Treasure of The Stagecoach Robbery at Jarbidge Nevada

A lost treasure of gold from the Old West still waiting to be found

This is The tale of the stagecoach robbery at Jarbidge Nevada which was carrying a shipment of Gold from the mines. The stolen Gold was buried in secret and is still missing, waiting to be found. Possible clues to the location of the buried treasure of Gold are provided and the Gold would be worth a fortune in today's Gold market.


Treasure of The Stagecoach Robbery at Jarbidge Nevada

stagecoach robbery treasureThe town is overgrown with trees and brush, hidden in a remote corner of northeastern Nevada. It's surrounded by high plateaus that trap the cold air in winter and the hot sun in summer. Nearby is a deep canyon with a small river that brings cool, clear water when the snow melts high up. You wouldn't see the unpainted clapboard buildings even if a major highway passed that way, and from all indications that suits the fifty-some-odd residents that live there just fine.

Like many small Nevada towns Jarbidge rode in on the coattails of the California gold rush. At a time when every creek bed had the lure of gold, and every store clerk or delivery boy learned how to wash the gravel in a flat pan, the town of Jarbidge sprang up overnight. Fortune seekers from the four corners of the young United States flocked to the California-Nevada mountains, looking for the pot of gold at the end of the rainbow. And the Jarbidge Mountains gave up some of its gold to those that braved the rugged existence required to find it.

By the beginning of the 1900s commercial mining in Jarbidge had gotten a good foothold, and wagons hauled by mules made the trip up the winding road to where the small town had taken root. Cars and trucks had to take a back seat to mules, the winding road was just too steep. And the gold had to be taken for deposit by stagecoach, a real wild west thriller. the stagecoach brought the mail, along with an assortment of visitors, and once a week it carried the gold back down the winding road to Wells.

The cold of winter had set in that December evening in 1916, and what activity there was in Jarbidge centered around pot bellied stoves and bars opened late at night to help lonely miners lighten their pouches of nuggets. The talk of the town that night was about the was overdue. Unlike trucks that break down, the mules and horses used to pull the coach were pretty reliable. The miners were concerned because their payroll for the week was on that coach, $3,000 of it. The local constabulary had decided that if it hadn't arrived by morning they had better send some riders down the road to look for it. When the sun began to warm things up the following morning a sort-of posse mounted up and started down the winding road towards the highway almost sixty miles away. No one was looking forward to the ride. But they didn't have far to go. Around a few curves and about a quarter mile from town, they found the stagecoach, its driver dead from gunshot wounds and the horses still hitched but shivering from a cold night.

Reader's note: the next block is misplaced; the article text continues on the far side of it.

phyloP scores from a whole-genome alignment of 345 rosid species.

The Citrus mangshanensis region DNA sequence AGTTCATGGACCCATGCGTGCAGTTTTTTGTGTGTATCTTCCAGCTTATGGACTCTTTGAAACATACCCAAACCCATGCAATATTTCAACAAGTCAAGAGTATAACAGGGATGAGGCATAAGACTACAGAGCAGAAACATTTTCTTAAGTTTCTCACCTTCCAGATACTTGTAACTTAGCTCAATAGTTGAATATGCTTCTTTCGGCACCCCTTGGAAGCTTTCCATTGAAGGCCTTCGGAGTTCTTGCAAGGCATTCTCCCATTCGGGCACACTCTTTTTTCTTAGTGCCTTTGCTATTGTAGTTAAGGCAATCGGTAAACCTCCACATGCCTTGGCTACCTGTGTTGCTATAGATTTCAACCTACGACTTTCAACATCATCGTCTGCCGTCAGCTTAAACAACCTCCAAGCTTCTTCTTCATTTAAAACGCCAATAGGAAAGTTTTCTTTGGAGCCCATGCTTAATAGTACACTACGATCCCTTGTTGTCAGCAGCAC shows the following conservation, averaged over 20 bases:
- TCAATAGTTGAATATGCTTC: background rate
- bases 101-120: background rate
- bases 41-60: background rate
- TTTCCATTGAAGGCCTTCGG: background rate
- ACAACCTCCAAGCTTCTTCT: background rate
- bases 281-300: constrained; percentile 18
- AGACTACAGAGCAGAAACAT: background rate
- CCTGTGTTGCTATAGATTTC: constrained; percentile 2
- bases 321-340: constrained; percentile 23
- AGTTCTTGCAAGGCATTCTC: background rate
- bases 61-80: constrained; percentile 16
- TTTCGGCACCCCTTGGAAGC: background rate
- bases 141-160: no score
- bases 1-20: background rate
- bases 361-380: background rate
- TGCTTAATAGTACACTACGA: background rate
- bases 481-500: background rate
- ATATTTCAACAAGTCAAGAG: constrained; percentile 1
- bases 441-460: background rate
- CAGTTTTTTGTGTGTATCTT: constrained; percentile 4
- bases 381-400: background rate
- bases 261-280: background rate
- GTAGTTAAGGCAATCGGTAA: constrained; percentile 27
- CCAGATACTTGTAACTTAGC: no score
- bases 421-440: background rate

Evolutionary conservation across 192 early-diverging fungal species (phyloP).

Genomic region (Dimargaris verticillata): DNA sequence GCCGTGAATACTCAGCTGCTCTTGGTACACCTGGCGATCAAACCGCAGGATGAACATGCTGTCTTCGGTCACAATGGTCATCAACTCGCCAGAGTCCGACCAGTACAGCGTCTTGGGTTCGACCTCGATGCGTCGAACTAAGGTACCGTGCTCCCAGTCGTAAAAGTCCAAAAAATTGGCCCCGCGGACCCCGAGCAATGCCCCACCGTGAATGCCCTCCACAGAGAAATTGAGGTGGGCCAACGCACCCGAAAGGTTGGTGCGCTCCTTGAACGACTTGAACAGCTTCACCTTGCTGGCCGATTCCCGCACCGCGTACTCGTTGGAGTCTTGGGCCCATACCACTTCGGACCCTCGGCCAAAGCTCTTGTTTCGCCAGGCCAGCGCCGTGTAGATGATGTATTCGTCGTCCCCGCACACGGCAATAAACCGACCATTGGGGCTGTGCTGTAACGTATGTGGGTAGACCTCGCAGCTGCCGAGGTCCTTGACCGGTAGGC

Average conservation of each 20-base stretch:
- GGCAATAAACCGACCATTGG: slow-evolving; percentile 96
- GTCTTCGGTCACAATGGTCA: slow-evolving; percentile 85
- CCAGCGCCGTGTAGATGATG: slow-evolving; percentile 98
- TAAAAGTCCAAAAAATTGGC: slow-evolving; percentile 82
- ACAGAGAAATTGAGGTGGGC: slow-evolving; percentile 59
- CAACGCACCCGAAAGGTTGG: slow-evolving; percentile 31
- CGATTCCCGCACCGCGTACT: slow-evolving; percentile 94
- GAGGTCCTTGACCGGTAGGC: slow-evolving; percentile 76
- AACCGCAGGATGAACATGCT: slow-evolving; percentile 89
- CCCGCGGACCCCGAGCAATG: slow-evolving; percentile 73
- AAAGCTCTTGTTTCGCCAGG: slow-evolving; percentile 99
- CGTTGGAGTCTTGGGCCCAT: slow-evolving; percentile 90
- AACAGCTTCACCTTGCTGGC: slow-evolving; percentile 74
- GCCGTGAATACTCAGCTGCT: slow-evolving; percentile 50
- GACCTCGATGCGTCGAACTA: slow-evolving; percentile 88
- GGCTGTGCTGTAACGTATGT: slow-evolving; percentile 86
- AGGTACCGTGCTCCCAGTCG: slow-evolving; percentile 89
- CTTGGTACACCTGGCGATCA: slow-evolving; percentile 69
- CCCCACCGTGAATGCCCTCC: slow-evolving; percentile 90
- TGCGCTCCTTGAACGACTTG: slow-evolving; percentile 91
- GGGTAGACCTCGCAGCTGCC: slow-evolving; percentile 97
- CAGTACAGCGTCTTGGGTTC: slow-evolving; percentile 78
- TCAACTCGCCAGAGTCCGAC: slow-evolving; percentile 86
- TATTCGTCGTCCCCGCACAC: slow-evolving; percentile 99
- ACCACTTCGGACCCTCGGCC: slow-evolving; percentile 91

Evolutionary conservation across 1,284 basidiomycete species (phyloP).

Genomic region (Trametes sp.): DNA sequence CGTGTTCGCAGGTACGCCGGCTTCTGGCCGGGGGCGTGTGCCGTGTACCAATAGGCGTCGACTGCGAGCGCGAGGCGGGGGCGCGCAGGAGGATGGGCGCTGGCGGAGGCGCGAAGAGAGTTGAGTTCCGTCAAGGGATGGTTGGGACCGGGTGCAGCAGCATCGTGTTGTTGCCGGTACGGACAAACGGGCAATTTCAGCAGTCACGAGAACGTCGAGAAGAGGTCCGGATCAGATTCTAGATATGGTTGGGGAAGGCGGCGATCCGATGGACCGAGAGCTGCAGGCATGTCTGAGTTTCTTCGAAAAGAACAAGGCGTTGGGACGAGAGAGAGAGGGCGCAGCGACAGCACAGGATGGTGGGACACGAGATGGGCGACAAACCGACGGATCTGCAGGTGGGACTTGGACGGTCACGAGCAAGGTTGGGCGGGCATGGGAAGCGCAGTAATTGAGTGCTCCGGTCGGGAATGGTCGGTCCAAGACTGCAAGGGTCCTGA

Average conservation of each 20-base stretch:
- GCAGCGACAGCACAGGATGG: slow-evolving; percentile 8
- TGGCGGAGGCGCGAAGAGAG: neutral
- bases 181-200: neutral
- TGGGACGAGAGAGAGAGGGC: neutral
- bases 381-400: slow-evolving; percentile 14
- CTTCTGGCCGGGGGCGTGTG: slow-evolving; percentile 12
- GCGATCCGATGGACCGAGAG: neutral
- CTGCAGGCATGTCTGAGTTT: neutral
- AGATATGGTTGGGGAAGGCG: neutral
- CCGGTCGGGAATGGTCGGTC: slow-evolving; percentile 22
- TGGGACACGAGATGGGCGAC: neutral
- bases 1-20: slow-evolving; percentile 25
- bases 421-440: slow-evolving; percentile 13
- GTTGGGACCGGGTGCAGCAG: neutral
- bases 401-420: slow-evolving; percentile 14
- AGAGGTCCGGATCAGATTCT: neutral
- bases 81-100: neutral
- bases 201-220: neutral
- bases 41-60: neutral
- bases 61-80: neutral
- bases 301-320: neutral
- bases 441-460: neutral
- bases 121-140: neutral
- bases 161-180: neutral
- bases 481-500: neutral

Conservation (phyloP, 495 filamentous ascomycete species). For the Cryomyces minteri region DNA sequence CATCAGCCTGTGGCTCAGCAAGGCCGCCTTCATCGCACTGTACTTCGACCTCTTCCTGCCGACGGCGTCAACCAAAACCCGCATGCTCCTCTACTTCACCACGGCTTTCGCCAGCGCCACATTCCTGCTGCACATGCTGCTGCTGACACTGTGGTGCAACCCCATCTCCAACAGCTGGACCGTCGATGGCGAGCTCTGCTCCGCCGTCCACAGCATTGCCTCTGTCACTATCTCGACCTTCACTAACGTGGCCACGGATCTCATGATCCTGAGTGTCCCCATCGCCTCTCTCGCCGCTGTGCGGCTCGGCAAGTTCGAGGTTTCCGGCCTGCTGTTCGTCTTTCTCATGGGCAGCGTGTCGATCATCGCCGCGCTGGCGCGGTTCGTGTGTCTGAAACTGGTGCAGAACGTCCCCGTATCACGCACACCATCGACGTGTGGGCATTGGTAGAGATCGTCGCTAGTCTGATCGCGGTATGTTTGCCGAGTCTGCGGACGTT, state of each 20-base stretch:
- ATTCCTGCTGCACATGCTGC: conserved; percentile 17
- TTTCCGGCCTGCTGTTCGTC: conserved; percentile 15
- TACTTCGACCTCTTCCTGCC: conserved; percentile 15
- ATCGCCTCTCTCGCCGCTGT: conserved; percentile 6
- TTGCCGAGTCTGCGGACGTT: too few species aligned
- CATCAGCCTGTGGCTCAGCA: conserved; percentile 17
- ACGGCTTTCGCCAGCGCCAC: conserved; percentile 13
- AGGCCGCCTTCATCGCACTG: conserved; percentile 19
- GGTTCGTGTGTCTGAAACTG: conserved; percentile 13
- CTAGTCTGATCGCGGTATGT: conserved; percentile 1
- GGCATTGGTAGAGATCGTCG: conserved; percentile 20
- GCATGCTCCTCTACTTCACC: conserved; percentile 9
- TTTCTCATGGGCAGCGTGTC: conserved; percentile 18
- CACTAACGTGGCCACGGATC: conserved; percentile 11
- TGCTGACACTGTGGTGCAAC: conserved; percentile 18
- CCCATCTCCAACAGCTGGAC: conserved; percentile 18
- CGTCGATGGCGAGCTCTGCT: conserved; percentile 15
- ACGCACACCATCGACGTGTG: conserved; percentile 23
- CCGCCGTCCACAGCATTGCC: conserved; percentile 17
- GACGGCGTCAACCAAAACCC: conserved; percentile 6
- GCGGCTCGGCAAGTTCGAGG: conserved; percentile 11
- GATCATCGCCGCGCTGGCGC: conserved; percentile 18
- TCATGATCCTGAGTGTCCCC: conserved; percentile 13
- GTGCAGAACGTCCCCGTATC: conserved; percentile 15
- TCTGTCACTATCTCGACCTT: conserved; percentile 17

After the driver was taken into town a search was made of the area, and some of the mail was found. Apparently the driver had put up a valiant fight to keep from being robbed; his killer had wrestled with him smearing blood on his hands. Bloody fingerprints and a palm print were found on several pieces of mail. This evidence would become a first in the nation, just as the robbery had become the last stagecoach robbery in U.S. history.

The local constable had several things working for him. As remote as Jarbidge was, he suspected that someone local had committed the crime, someone that knew about the payroll, and probably a stranger in town. It wasn't long before he had a suspect in custody, as well as an accomplice who provided the gun used in the robbery. The case went to court, and an up-and-coming prosecutor used the bloody fingerprints as matching evidence that the accused was guilty. It was the first time in U.S. history that such evidence was admissible, and it was enough to find the man guilty as charged. He was sentenced to life in prison, and his accomplice received a lighter sentence of eight years for turning state's evidence.

The gold taken in the robbery was never recovered, and the robber hadn't had time to spend it. The rumors provided gossip in Jarbidge for years to come, "Where do you think he stashed the gold?" That rumor had died out long before the robber was released from prison, and this is where the story becomes interesting. The young prosecutor who gained the conviction was now governor of Nevada, and he pardoned the killer, after twenty years in prison.

Upon release from prison the killer had no money and, literally, no place to go nor means to get there. By that time the gold boom at Jarbidge had dried up like many of the creeks in the area, and only a few grizzled miners remained behind to remember the "good ole" days. For reasons we can only suspect, the killer began hitch hiking along the highway back to Jarbidge. Somewhere along the way he was hit by an automobile...and killed. His secret died with him, but the rumors and speculation were again kindled. Was he going back to Jarbidge to recover the gold he had hidden? It caused a great flurry of activity, but the result was the same. If the killer hid the gold in one of the rocky canyons that the Jarbidge Mountains are noted for, he must have hidden it well.